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President Maduro Consolidates Power As The Opposition Grows Weaker

MARY LOUISE KELLY, HOST:

To other news now - the U.S.-backed opposition in Venezuela has spent years trying to dislodge authoritarian President Nicolas Maduro. Nothing has worked. Instead, as John Otis reports, Maduro has consolidated power while the opposition appears to be growing weaker by the day.

JOHN OTIS, BYLINE: It wasn't long ago that Maduro's days appeared to be numbered. His oil-rich country was facing its worst economic meltdown in history as well as crippling U.S. sanctions. Nearly 60 nations recognized opposition leader Juan Guaido as Venezuela's rightful head of state. In January, Guaido was a guest of honor at President Trump's State of the Union Address.

(SOUNDBITE OF 2020 STATE OF THE UNION ADDRESS)

DONALD TRUMP: Here this evening is a very brave man who carries with him the hopes, dreams and aspirations of all Venezuelans. Joining us in the gallery is the true and legitimate president of Venezuela, Juan Guaido.

(APPLAUSE)

TRUMP: Mr. President, please take this message...

OTIS: But Nicolas Maduro is still ensconced in the presidential palace. The Venezuelan military has ignored Guaido's calls to mutiny. Anti-government protests have petered out. Meanwhile, the opposition is split between moderates who favor negotiations and hard-liners who want military action to oust Maduro.

(SOUNDBITE OF ARCHIVED RECORDING)

UNIDENTIFIED PERSON #1: (Speaking Spanish).

UNIDENTIFIED PERSON #2: (Speaking Spanish).

OTIS: The hard-line strategy backfired in May when a tiny force of exiled Venezuelan soldiers tried to invade their homeland. They were quickly captured or killed.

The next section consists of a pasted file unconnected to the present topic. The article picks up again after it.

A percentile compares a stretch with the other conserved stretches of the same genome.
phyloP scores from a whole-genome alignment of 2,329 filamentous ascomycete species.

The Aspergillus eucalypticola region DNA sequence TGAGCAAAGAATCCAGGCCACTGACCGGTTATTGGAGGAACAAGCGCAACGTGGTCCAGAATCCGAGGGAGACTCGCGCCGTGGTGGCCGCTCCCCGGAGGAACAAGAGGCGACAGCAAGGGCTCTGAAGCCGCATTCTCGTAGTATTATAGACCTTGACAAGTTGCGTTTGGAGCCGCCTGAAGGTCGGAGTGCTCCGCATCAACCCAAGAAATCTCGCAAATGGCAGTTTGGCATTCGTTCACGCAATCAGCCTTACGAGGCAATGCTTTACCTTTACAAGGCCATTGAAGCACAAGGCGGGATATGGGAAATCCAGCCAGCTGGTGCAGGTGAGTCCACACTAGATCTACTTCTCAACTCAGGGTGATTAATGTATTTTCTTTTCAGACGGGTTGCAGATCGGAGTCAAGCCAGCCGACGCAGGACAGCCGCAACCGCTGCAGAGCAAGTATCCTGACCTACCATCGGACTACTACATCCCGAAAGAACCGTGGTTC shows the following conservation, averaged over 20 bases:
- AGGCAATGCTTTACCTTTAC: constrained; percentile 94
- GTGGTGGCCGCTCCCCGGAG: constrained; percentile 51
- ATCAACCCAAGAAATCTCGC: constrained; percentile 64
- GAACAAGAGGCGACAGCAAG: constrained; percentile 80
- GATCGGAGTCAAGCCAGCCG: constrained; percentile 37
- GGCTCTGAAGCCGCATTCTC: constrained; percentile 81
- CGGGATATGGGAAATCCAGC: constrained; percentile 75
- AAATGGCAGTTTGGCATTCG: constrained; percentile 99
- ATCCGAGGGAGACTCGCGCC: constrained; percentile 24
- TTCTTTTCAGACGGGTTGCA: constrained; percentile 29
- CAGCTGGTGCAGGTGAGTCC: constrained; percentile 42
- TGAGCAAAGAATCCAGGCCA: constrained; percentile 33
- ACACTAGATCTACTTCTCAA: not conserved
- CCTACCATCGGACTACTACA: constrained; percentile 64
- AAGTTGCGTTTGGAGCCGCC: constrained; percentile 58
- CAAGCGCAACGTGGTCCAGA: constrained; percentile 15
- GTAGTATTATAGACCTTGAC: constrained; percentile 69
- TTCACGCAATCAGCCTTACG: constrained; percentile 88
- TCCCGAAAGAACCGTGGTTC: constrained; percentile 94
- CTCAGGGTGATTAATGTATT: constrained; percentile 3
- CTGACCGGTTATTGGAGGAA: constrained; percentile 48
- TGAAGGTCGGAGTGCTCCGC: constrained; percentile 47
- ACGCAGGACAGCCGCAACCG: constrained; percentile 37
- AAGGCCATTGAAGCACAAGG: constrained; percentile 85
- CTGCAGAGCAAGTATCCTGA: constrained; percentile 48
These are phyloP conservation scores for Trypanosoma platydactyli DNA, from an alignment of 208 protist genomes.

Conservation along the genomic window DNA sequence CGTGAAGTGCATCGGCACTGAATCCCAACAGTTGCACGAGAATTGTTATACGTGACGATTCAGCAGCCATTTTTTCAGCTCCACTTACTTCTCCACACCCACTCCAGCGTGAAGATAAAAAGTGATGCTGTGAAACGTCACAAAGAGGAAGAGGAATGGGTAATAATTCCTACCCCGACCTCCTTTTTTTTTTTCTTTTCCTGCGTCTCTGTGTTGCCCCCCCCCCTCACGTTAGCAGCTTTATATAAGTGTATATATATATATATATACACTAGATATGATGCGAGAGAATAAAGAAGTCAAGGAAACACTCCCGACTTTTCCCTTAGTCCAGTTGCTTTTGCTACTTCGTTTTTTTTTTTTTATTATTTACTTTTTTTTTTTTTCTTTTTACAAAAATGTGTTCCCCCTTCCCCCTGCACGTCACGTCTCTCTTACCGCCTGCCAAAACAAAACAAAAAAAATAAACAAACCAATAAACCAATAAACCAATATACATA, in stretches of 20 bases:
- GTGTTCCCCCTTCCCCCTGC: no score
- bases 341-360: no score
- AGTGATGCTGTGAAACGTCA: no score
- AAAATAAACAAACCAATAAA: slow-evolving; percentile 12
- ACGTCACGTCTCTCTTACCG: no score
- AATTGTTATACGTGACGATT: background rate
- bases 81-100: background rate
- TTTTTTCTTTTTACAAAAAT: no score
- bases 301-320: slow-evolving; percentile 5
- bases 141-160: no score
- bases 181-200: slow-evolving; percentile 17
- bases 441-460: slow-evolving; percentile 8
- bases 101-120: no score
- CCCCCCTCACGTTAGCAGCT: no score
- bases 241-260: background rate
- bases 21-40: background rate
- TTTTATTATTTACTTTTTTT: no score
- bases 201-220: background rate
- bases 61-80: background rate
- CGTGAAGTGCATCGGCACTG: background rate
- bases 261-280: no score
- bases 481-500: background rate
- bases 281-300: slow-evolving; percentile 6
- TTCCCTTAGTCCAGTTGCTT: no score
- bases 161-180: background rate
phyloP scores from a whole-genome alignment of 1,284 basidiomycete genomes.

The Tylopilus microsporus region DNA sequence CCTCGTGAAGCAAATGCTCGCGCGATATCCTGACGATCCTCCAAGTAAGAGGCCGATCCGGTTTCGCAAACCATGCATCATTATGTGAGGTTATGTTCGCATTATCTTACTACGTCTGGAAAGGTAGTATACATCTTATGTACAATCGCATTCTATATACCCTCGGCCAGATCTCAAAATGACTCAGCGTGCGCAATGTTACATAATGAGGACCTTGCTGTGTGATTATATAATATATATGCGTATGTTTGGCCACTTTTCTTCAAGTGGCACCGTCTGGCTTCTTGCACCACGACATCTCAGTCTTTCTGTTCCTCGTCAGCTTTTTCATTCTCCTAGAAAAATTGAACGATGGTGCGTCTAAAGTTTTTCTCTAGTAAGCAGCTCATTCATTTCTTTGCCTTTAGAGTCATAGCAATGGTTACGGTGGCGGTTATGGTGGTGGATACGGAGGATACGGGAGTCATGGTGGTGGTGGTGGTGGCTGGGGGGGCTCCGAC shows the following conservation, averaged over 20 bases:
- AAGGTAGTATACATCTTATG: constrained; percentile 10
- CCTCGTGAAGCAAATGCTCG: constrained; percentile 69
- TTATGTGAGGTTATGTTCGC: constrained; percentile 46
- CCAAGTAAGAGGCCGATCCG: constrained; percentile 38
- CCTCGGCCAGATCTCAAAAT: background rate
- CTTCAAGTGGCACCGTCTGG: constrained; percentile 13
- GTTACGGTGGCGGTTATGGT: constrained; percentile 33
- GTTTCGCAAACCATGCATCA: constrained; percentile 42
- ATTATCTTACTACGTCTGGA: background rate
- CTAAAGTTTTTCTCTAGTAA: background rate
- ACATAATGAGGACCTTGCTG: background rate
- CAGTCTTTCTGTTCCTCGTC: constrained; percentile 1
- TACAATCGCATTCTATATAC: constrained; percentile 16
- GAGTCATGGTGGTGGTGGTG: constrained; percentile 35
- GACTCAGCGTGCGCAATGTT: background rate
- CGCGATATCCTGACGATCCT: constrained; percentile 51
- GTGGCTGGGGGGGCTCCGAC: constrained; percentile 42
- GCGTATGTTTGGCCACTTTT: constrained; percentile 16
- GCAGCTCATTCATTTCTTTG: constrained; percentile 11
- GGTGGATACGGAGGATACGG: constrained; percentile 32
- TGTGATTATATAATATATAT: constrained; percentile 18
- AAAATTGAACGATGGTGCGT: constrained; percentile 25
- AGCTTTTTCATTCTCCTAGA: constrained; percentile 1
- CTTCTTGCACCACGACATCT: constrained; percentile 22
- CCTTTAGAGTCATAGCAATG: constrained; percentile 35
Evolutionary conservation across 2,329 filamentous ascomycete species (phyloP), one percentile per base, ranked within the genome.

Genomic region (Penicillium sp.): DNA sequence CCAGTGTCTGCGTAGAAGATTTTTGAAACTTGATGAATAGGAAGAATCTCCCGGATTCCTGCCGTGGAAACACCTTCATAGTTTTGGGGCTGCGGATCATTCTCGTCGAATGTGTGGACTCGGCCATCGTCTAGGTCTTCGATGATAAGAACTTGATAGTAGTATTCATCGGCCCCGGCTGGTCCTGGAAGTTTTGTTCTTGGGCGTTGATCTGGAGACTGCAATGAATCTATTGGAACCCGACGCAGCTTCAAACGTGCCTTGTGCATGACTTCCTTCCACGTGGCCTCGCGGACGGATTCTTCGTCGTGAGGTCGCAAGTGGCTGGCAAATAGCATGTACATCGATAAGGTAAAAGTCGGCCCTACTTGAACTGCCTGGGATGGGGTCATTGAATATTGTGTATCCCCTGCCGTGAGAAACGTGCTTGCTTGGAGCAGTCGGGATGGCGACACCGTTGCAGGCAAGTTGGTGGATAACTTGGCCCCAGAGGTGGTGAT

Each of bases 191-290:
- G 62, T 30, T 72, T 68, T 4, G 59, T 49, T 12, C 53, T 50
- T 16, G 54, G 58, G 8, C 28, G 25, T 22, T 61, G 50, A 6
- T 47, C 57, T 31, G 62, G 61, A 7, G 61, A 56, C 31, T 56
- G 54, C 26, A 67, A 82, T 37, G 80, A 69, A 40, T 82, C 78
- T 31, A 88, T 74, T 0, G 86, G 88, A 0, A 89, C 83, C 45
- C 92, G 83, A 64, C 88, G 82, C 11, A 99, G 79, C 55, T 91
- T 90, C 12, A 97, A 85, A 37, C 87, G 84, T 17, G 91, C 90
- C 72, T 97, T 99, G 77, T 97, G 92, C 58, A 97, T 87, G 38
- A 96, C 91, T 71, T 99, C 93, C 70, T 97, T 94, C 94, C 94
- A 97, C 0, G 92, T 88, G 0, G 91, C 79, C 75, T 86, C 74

ANGEL ALVARADO: So it's very sad for us. Right now we have a very, very complicated situation.

OTIS: That's Angel Alvarado, a lawmaker with an opposition party called First Justice. The government jailed several party members. Then last month in a legal maneuver, it replaced the leaders of First Justice and two other opposition parties with politicians friendly to Maduro. Alvarado claims these new party bosses were paid off to switch sides.

ALVARADO: First, they persecute the leadership of our party. Then they try to divide us. And then they replace the leadership of our party with new ones that received the money of Maduro.

OTIS: The Venezuelan government ignored NPR's request for comment. Geoff Ramsey of the Washington Office on Latin America says Maduro wants to weaken but not eliminate the opposition.

GEOFF RAMSEY: It is ultimately useful for the regime to point to the existence of opposition politicians in Venezuela, as it allows them to say that they live in a democracy.

OTIS: Maduro controls nearly every government institution except for the National Assembly, which is led by Juan Guaido. But now the opposition is talking about boycotting this year's legislative elections because of fears of vote rigging. If the opposition does boycott, Guaido will no longer be president of the legislature. Geoff Ramsey notes that this post is the basis for his claim to be Venezuela's legitimate head of state.

RAMSEY: The international community is going to be at a crossroads where they'll have to decide whether to continue recognizing Juan Guaido as interim president of Venezuela.

OTIS: At a recent rally in Caracas, Guaido tried to buck up his followers.

(SOUNDBITE OF ARCHIVED RECORDING)

JUAN GUAIDO: (Speaking Spanish).

OTIS: He acknowledged that they are worn down and frustrated. But he insisted the opposition would outlast Maduro.

(SOUNDBITE OF ARCHIVED RECORDING)

GUAIDO: (Speaking Spanish).

OTIS: "They are not going to defeat us," Guaido proclaimed. "We are still here."

For NPR News, I'm John Otis.

(SOUNDBITE OF MUSIC) Transcript provided by NPR, Copyright NPR.